12. Hi again everyone, Thanks again for all your responses. Certainly helped me reached a conclusion about all of this. Firstly I would like to recommend this lecture: http://www.dundee.ac.uk/externalrelations/events/lectures.html Amazing lecture by perhaps one of the most eminent scientists of today who has a wonderful take on the new atheist movement. Neon Genesis, I totally agree that a wonderful partnership could develop between the world's SBNR people. But both sides would need to show humility and a willingness to respect the other side. A fault with both theists and non-theists at the moment. Many of you will perhaps baulk at this notion but I actually prayed last week for some guidance in this area, prayed that I would become clear in my mind whether to plea or not, whether I should be fighting those I think are distorting the message I passionately believe in, or taking a more passive and tolerant stance. Last night, and these discussion have been an instrinsic part of this, my mind did become clear. I realised that the means may not result in the desired ends. When I came to faith it was chiefly due to two people, a dear friend of mine and a Anglican Minister I barely knew. Their example, their sheer christian life is what inspired me to move more towards a committed faith, not their words or their arguments. When someone says to me, 'What do you think of Evangelists approaching you on the street and trying to save you?' I always say that it is through our actions and our example that we should inspire others into faith, not trying to foist our beliefs on others because we think they are somehow 'damned' because they are not like us. And, I must admit, Joseph's view about taking oneself out of the adversarial process was thought-provoking too. In short, I have come to the conclusion that constantly feeling defensive and counter-arracking those who do not believe in PC will not necessarily mean that the PC mindset will become predominant. Indeed, PC should perhaps set itself apart from the extremists and not indulge in this kind of theological cut and thrust. I am, I think, wasting precious time thinking and talking about new atheists and extremists of any sort. Instead I should be focusing on showing, through example, just how wonderful a jesus-centred life can be, how loving and tolerant. I need to become passive in debate, but active in deed. I need to stop 'thinking' and start 'doing' and forget those who disagree with me. And that, basically, is what I am going to try and do. Thanks everyone for your comments. Adi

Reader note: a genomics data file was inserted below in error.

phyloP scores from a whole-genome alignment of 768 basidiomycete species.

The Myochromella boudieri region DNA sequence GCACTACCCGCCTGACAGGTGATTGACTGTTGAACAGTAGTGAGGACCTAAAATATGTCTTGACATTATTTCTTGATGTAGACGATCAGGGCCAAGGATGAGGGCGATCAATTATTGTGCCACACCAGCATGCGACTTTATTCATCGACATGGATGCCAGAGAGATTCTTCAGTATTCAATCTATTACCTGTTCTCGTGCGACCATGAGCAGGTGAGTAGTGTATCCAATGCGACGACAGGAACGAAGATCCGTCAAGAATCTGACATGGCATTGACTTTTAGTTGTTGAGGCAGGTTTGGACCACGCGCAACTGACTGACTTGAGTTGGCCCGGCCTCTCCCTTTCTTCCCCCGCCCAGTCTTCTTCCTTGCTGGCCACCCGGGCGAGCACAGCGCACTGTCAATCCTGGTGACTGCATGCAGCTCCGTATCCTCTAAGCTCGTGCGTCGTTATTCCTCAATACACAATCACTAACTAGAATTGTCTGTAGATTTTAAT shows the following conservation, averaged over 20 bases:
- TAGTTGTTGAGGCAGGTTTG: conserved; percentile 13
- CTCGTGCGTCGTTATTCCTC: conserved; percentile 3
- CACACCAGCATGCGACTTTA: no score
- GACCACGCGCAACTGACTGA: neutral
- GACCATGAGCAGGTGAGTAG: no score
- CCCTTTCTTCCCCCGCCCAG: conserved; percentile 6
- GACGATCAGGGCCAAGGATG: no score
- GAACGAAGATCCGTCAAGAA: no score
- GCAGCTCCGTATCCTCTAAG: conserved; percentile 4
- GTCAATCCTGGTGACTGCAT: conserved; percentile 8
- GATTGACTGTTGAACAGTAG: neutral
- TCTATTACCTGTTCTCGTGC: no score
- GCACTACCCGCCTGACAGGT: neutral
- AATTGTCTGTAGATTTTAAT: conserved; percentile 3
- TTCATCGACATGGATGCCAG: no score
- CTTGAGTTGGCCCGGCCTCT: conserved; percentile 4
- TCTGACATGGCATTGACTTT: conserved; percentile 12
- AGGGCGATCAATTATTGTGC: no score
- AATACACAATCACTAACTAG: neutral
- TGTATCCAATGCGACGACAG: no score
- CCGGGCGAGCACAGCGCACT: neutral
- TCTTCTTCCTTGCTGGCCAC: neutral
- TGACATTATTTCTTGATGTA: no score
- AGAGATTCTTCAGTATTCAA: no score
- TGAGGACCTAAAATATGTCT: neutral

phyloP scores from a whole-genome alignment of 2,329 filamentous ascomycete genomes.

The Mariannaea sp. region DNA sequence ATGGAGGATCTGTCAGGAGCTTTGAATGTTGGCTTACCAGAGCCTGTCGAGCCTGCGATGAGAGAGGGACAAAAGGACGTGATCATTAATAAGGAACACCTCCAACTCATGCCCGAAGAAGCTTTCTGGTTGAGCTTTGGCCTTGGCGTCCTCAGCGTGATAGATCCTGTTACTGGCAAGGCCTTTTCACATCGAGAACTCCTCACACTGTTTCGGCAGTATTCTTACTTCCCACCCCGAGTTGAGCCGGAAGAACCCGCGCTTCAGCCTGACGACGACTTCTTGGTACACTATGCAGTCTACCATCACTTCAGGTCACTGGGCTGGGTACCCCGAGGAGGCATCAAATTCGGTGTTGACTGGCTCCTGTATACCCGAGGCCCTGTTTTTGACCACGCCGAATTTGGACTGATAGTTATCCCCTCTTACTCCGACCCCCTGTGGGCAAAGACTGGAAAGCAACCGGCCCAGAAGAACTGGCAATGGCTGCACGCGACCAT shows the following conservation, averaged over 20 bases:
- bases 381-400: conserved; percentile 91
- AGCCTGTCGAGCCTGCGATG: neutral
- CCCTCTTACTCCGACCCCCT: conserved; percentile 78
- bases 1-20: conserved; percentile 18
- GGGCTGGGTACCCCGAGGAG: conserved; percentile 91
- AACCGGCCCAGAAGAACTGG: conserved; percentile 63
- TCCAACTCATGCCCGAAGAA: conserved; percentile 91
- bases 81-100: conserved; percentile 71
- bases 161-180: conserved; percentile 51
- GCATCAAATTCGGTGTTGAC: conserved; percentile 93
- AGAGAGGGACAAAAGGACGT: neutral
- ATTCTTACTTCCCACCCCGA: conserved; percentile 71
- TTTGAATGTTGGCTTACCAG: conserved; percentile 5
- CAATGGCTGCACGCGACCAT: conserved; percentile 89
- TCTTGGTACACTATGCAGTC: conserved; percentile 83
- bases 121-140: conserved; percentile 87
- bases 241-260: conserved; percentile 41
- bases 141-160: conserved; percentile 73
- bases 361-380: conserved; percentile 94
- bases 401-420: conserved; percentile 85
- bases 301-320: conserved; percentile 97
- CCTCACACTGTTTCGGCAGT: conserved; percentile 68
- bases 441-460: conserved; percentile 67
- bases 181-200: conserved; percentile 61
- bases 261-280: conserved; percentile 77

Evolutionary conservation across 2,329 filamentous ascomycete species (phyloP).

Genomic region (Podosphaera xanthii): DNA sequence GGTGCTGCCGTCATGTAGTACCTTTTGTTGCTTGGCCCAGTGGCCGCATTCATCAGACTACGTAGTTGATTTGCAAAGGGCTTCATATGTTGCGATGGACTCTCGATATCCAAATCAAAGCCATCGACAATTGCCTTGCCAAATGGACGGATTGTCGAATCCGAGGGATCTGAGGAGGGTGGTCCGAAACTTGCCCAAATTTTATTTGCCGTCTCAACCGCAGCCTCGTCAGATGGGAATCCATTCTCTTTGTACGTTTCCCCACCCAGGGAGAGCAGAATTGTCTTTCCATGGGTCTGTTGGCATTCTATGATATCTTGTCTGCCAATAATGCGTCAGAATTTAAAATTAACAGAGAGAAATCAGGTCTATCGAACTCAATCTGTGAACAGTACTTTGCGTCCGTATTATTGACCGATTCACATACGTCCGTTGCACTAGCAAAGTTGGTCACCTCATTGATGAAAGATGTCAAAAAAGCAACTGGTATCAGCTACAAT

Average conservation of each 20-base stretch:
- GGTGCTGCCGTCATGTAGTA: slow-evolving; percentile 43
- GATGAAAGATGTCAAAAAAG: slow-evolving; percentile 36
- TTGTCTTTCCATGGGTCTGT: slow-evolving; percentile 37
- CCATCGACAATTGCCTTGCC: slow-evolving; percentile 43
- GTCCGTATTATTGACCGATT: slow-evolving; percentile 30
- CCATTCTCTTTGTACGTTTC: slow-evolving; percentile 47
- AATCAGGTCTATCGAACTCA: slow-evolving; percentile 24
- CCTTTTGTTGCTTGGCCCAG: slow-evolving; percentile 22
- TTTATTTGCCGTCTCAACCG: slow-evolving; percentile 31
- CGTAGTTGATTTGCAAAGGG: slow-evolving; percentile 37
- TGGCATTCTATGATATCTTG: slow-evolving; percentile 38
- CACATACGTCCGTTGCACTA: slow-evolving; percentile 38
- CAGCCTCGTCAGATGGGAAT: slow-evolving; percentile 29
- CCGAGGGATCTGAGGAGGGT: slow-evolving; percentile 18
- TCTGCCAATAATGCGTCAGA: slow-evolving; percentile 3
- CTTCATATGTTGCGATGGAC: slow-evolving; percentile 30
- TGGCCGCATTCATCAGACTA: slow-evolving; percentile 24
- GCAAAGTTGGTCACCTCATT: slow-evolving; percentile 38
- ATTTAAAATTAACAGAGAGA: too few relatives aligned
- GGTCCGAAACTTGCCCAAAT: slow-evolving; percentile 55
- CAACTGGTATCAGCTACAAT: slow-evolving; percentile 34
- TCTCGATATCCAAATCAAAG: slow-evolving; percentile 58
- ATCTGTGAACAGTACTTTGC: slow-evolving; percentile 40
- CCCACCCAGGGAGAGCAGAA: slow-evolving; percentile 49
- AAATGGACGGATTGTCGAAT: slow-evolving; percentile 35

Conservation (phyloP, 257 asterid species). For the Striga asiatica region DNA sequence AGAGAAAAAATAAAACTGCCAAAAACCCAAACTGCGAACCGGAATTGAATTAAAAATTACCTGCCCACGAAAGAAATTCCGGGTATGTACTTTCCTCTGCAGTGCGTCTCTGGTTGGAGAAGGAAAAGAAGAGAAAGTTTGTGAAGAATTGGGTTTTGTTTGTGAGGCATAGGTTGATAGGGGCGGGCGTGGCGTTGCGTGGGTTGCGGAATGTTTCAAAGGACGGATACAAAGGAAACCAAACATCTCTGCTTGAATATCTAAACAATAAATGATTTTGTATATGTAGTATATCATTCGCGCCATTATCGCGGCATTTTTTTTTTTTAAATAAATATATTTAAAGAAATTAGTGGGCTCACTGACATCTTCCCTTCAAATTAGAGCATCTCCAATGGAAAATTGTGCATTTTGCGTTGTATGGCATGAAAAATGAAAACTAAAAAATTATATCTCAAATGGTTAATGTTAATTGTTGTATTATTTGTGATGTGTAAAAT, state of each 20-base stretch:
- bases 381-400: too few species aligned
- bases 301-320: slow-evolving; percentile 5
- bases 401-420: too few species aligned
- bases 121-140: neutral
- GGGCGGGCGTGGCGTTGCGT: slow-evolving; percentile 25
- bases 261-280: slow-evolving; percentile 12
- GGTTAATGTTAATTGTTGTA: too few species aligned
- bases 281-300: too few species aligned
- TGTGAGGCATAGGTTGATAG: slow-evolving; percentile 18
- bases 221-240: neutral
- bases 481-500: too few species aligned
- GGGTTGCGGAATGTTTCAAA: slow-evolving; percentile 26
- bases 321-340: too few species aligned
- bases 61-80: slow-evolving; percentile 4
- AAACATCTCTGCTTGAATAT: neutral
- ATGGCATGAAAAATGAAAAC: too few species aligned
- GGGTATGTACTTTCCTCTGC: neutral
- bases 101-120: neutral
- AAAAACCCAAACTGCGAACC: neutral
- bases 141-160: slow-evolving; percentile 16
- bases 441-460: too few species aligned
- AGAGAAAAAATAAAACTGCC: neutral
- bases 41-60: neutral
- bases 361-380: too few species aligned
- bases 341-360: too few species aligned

13. Hey, Neon Genesis, You bring up a valid point but I should say that I never would, should or could make the claim that atrocities done during the soviet era were 'because' of atheism. I brought that period up in direct response to this new atheist's claim that as soon as one expunged religion from society then all would be good. Naturally I find this to be a simplistic, almost childish notion, and just used the soviet era to make a point that things are a bit more complicated that that. I have indeed seen that meeting between Dawkins and the Bishop and yes, he was very polite. He seems to be, sometimes, to those he considers worthy of such treatment. I am a little obsessed with Dawkins, mainly because of the evangelical and almost fundamentalist zeal he has for his own particular belief system. He seems to worship at the altar of atheism almost, ironically, and I find this fascinating. Anyway, as such, I have seen many, many panel shows and interviews with Dawkins, perhaps too many, and I feel justified and informed enough to state categorically that the man is an intellectual snob with a condescension and arrogance that can, frequently, be legendary. I would like to think that if Dawkins was an Anglican Bishop and showed the same traits I would still apply the same epithets to him. I guess that is something that I am just convinced about and sorry if this offends and tarnishes a man you may admire. Just my personal view. Joseph, your words and indeed wise and I wish I could live up to them. As I said in the first post, I know I should be above responding to any of this, but I do, and this upsets me. God grant me more patience and true transcendence. At the risk of losing a great discussion, I did just want, if possible, to move the discussion back towards what I was hoping this post would be predominantly about. I used the example of the new atheists because these people are the ones that illicit the reactions I wished to discuss, and give rise to the dillema I have. So let's try a different tack. Let's say that, instead of atheists, one is reading about a diatribe by Beck or similar, against the progressive christian movement. It is filled with misinformation and blatantly absurd perceptions about PC. You know that many many people are reading this and believing it, are getting their only information about PC through this source, and it is wrong. My question is, should one mobilise? Should one stand up, cease a passive and silent resistance, and proclaim loudly what PC really is about? Should we, against our inherent natures, be more evangelical, if you like, in our stances? Should we be placing full page adverts in newspapers, starting our own television shows, begin proactively calling to account those taking the Christ message and distorting it with hatred and bigotry? In other words, instead of turning the cheek, which PC's are excellent at, should we be turning over the tables in the temple? The first option feels right, it feels like what the love-centred Christ would want us to do. But the second option may be the only way a huge number of Christian and non-Christians alike can be exposed to the notion that there IS an alternative, there IS a way of being a Christian and NOT being Pat Robertson. Thoughts? Adi